The Pedestal – that towering obelisk built from the bricks and mortar of respect and admiration and if we’re honest, held together by envy and insecurity. No more. It’s more than OK to admire and respect other artists and their work but for me, I need to destroy the pedestal on which they stand; particularly if they’re up there because I’ve put my own work down.

LESSON 15: MY WORK IS GOOD ENOUGH

There must come a time when you just have to decide that your work is good enough; not because enough people have said so, not because you’ve got enough likes or amassed enough followers, but because you know it is good and getting better. Yes, there are bad days; days where you’re uninspired and not firing on all cylinders but enough with the doubting and wondering. My work is good enough and will continue to improve.

LESSON 16: MOOD AFFECTS PERSPECTIVE

Simply put, the way I feel and what’s going on in my head greatly affects how I see my images, and when I’m in a negative headspace, my images, no matter how well received by clients, always look bad. Knowing this stops me being overly critical of my work when I really don’t need to be.

LESSON 17: JUST KEEP GOING

It’s a simple lesson but in all of this, it’s one of the most important. Just keep going; keep walking, keep grafting, keep creating and keep taking photographs in spite of doubt, and a lack of likes. Keep honing your craft and do it for the love of it.

LESSON 18: WORK WITH WHAT YOU HAVE; NOT WITH WHAT YOU WANT

There’s a lot to be said about working within your means, whether they’re financial, physical or otherwise. I do not have a large and expensive studio but I do have a spare bedroom which has been the biggest blessing that has enabled me to accomplish so much. I do not have the latest light modifiers, wide variety of backdrops or elaborate props, but I have what I have and for it all, I am grateful. Until finances or opportunities arise that enable me to expand and grow, I will do the very best with the little that’s in my hands.

LESSON 19: DON’T BE AFRAID OF THE MONEY CHAT

Money. I don’t know why we find this topic difficult to talk about but I have learned to face it. In my experience in recent times, people always want something until they have to pay for it. Pricing my work has always been a tricky area for me, but I’ve managed to solve this with the help of people far more intelligent than me.

The lesson learned going forward is simple…talk about it. Set your prices and let clients decide if they want to buy; after all, you’re building a business, not a charity.

LESSON 20: DON’T UNDERESTIMATE THE POWER OF IMAGES

It always amazes me (and it really shouldn’t) how clients respond to my images. Because I’m used to seeing them during the editing process, one becomes so familiar with every detail and pixel of the photograph that much of the potency is lost; until you show the client.

Whether they’re a bride looking through her wedding album, a mother looking at photographs of her children or an unlikely young man looking over photographs from his head-shot session, there’s something special about watching the client looking at the their images for the first time. That’s the ultimate payoff.

For some clients, good photographs are a reminder of a very special day, for others they’re a beautiful representation of loved ones and for others, they provide a welcome injection of confidence. No matter how many images I shoot or how familiar I become with my images, I must never forget that photographs are incredibly powerful and possess the ability to leave a large and lasting impact on the client, far greater than I can imagine.

LESSON 21: INSPIRATION COMES IN THE MOST UNLIKELY PLACES

Inspiration is everywhere as long as I’m willing to live with my eyes and my heart open. The more I learn to be open to colours, tones, textures, lines, spacing and shapes in my surroundings, the more I inspired I will be to take photographs and make interesting the seemingly mundane .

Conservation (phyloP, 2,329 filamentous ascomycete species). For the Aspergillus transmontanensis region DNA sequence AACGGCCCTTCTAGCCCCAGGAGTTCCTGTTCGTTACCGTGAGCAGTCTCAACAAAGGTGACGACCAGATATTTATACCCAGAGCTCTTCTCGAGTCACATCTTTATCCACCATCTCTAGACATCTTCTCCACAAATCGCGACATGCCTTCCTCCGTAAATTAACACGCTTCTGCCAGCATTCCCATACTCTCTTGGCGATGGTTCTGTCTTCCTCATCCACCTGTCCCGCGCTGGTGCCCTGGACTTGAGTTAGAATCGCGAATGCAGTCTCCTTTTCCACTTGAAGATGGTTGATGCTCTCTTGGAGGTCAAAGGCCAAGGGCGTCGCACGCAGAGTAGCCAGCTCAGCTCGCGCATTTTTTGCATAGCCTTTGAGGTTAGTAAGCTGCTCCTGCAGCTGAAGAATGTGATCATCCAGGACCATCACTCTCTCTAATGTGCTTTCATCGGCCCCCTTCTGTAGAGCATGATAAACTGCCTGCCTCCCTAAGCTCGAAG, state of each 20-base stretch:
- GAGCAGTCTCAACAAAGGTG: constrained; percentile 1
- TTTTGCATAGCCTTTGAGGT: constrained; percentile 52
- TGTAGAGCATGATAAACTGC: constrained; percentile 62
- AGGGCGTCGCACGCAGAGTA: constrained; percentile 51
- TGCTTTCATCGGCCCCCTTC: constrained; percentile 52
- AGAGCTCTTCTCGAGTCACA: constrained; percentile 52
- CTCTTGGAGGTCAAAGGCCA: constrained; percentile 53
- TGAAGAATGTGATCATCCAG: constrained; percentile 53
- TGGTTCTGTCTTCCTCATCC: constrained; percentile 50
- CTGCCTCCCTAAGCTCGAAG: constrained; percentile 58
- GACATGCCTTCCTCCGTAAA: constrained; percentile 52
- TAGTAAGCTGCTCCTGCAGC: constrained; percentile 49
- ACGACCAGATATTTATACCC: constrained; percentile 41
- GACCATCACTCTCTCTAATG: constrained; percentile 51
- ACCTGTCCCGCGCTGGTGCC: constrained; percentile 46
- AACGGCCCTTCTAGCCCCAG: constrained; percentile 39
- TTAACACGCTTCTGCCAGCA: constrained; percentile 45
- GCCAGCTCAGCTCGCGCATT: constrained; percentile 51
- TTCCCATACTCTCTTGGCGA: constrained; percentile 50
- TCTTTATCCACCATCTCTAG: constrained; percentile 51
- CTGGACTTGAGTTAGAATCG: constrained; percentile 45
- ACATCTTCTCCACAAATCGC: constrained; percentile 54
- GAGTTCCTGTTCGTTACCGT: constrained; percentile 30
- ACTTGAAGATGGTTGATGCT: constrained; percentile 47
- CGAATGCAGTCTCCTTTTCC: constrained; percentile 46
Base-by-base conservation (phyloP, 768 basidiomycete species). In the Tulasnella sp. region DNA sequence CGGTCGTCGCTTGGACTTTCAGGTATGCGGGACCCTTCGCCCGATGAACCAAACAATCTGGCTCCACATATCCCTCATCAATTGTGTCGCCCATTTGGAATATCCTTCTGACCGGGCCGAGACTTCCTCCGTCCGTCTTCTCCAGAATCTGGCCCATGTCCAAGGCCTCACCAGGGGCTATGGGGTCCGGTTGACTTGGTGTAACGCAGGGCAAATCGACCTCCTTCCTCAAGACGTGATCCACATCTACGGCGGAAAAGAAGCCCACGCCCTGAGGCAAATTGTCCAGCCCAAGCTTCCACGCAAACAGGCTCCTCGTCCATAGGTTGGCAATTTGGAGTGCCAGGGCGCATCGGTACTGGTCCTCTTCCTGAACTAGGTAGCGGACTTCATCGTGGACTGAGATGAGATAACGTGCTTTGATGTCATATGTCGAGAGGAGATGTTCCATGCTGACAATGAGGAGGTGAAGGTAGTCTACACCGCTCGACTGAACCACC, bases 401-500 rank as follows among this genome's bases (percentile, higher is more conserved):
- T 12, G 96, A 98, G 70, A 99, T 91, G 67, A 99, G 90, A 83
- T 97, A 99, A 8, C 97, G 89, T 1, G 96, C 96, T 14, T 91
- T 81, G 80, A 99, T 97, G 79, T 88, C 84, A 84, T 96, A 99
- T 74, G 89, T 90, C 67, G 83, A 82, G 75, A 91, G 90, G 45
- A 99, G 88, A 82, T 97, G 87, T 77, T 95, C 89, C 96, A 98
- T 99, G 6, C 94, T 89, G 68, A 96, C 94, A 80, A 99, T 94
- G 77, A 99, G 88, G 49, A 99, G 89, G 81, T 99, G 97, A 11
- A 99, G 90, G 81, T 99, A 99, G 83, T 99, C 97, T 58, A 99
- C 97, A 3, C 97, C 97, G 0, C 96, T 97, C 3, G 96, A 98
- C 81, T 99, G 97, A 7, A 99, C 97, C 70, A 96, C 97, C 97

A white feather caught among dewy dark green leaves, the muddy textures on my wellies, the laughter lines on my beautiful friend’s face or my nephew’s Lego strewn all over the dining room table are small things that have caught my attention over the Christmas period and caused me to reach for my camera.

It’s all there; we just need to learn to see it.

LESSON 22: FIND YOUR CHAMPIONS

Over the last year, the strength to keep moving forward in the face of crippling self-doubt, discouragement and creative dry spells has come from my champions; a small group of people I trust who’ve become the wind in my sails over the course of my creative journey.

These people not only sit with me in the dark and point me towards hope, but know me well enough to do more than satisfy my ego with flattering complimentsThese people speak the truth when it’s hard to hear, give me critical feedback that improves the quality of my work and encourage me to reach beyond my self-imposed boundaries. As a creative, I have learned that it is imperative to surround yourself with such people and I am eternally grateful for mine.

To my parents and immediate family, to James Saunders, Raine Simpson, Christian Zamore, Ellie Taylor and Tyler Fixman. Thanks for your input and your company. I appreciate you more than I can express.

LESSON 23: ENJOY THE JOURNEY

Having fun should be what photography is all about. In the challenges and the stress, in the lack and the uncertainty, in the disappointments and slow progress, I’ve learned to enjoy it. To enjoy creating and experimenting and taking risks and getting it wrong and learning and doing it all over again. I’m enjoying myself a lot.

LESSON 24: BE GRATEFUL

And finally…

I have learned that there is immense power in gratitude, especially for the small things. Gratitude is an antidote to frustration, wistful longing and resentment as it reminds you of the things you do have. It reminds you of the opportunities that have come your way, the progress you’ve made and the people you’ve met along the way. It keeps the heart tender and keeps one humble.

As I close this longer than planned blog in readiness to see in the New Year with some friends, I will end with this.

Acknowledging the good that you already have in your life is the foundation for all abundance.” 
― 
Eckhart Tolle,

We’re rich if we see and be grateful for what we already have instead of hungering for that which we don’t.

Thanks for reading, thanks for learning and whatever you do and whoever you do it with, have a great time seeing in the New Year.

Until the next time 